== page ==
People v. Tarver (1991)Annotate this Case
THE PEOPLE, Plaintiff and Respondent, v. BRIAN WAYNE TARVER, Defendant and Appellant.
(Superior Court of Lake County, No. CR 2867, Herbert W. Walker, Judge.fn. * )
(Opinion by Newsom, Acting P. J., with Stein and Dossee, JJ., concurring.)
Diedre Jane Josephine Bush, under appointment by the Court of Appeal, for Defendant and Appellant.
John K. Van de Kamp, Attorney General, Richard B. Iglehart, Chief Assistant Attorney General, John H. Sugiyama, Assistant Attorney General, David Lew and Dane R. Gillette, Deputy Attorneys General, for Plaintiff and Respondent.
NEWSOM, Acting P. J.
Appellant was convicted of battery resulting in serious injury (Pen. Code §§ 242 and 243, subd. (d)), for inflicting a brutal and cowardly beating upon a man considerably smaller and 25 or 30 years older than himself. The victim of the battery was Roy Hunt, who, on the evening of August 31, 1989, "had a barbeque" at his house with Linda Graves and appellant. Graves was at that time renting an "extra bedroom" from Hunt, although she was preparing to move to another location. She had previously been, but apparently was no longer, appellant's girlfriend.
After eating dinner and drinking beer, Hunt, appellant and Graves visited the home of Jeannine Lorenz in the City of Clearlake. They appeared to Lorenz to be intoxicated when they arrived. Appellant and Hunt were disturbing Lorenz with their loud discussion, so at her request they went outside.
Hunt testified that he and appellant then stood by his truck and talked about Graves's relationships with Hunt and another man named "Ray," [228 Cal. App. 3d 956] about which appellant expressed disapproval. Appellant also accused Hunt of providing drugs to Graves, a charge Hunt denied. Hunt told him "it was up to Linda what she wanted to do with her own life." He then said he "was going to go home and go to bed ...," and walked "towards the house." His next recollection was of awakening in the hospital with serious injuries to his face, including multiple facial fractures, two broken lower teeth, a fractured jaw which was no longer connected to the rest of the skull, as well as severe bruises and cuts.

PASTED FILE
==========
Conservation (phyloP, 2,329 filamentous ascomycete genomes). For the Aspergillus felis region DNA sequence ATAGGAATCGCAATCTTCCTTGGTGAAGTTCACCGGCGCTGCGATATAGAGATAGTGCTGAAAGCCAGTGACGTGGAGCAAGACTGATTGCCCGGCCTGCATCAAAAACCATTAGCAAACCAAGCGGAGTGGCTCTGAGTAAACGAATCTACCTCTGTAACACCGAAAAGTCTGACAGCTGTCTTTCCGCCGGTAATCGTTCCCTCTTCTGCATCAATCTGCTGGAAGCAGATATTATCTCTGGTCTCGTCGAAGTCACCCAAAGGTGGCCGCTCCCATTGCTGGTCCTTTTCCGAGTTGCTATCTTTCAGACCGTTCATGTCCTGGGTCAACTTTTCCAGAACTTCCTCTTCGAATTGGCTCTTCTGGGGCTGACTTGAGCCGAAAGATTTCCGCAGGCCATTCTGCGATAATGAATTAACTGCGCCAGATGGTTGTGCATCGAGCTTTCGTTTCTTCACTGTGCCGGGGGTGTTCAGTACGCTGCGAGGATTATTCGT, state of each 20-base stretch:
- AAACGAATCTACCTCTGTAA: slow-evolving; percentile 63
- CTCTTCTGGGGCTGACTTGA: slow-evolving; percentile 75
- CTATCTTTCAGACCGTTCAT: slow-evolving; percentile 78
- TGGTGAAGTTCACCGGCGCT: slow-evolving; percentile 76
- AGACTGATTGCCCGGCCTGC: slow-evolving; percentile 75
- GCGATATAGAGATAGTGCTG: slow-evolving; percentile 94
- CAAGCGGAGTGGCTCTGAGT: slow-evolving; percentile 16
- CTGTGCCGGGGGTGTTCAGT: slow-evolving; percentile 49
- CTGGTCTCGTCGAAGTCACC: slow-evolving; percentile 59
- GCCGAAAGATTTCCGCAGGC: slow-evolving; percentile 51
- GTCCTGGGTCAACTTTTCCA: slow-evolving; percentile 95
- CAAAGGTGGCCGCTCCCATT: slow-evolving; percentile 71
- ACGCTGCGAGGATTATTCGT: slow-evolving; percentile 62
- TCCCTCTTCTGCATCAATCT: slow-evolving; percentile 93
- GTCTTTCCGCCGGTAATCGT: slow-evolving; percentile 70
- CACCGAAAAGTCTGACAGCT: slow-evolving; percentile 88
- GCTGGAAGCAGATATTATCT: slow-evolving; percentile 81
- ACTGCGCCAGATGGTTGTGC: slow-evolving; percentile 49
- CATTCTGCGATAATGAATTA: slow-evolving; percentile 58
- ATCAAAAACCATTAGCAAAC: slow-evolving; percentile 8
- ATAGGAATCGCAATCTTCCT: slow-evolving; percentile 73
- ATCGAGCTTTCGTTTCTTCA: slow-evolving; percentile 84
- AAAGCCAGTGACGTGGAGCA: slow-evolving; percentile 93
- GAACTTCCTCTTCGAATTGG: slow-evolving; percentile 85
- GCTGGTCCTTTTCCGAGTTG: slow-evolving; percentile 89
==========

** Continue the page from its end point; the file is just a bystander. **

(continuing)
Jeannine Lorenz testified that after Hunt and appellant left the house, only appellant returned. He had blood on his hands, and no longer seemed drunk. He told Graves "to go outside and look at her boyfriend. And that she wouldn't like that, what she'll see." Hunt was found outside on the ground, unconscious, and "beaten up badly in the face." When Graves tried to comfort Hunt, appellant warned her to "step away" "or he would hit him again." Graves did not immediately move, so appellant struck the unconscious Hunt once more in the face with his fist.
Later that night, Sergeant Gary Dick of the Clearlake Police Department spoke with appellant by telephone. The conversation was recorded and played for the jury. Appellant admitted hitting Hunt three or four times, but claimed that a week before Hunt had threatened him with a gun. Appellant also said Hunt threatened to shoot him again on the night of the assault, although appellant did not see the victim in possession of a gun.
Hunt testified that he did not have a gun in his possession, and never threatened to shoot appellant. Jeannine Lorenz did not see a gun that night at her house, or hear any mention of a gun. Sergeant Dick did not find a gun at the scene of the beating or in Hunt's truck.
 Appellant complains that as an indigent criminal defendant he was entitled to a transcript of his first trial. He also maintains that denial of the transcript requires "automatic reversal." We reluctantly agree.